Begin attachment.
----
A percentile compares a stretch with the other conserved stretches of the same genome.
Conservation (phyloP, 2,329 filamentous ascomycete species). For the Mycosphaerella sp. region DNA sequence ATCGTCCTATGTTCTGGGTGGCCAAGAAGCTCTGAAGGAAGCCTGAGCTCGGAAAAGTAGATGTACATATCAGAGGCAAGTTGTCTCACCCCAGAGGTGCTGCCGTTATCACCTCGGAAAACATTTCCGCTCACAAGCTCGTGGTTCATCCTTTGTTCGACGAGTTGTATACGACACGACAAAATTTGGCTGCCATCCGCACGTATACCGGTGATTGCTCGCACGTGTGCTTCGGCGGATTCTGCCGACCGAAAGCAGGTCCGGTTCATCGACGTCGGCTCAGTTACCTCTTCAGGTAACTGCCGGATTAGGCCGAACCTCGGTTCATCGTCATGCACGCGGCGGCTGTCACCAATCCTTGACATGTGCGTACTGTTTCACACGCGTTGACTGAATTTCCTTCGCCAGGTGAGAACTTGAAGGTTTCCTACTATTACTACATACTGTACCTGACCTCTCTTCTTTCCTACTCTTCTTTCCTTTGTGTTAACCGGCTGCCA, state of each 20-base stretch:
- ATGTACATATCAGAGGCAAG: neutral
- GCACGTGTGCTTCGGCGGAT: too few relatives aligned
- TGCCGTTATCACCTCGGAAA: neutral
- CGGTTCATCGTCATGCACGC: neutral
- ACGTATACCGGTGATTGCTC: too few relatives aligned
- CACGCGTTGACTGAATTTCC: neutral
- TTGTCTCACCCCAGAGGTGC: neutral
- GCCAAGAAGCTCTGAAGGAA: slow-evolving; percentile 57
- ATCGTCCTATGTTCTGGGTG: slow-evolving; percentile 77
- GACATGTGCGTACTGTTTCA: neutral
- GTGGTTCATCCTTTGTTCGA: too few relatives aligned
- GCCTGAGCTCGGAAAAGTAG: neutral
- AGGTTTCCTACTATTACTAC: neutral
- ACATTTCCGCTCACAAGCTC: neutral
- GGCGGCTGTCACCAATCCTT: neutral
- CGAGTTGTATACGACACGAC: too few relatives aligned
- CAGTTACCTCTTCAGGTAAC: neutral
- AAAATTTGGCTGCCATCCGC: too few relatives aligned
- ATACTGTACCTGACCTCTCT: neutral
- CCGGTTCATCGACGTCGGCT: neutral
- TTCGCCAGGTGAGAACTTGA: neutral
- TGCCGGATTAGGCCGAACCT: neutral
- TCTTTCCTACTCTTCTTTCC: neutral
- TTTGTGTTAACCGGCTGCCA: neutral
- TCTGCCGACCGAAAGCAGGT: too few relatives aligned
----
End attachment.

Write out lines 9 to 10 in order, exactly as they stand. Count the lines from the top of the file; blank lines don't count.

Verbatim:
- TTGTCTCACCCCAGAGGTGC: neutral
- GCCAAGAAGCTCTGAAGGAA: slow-evolving; percentile 57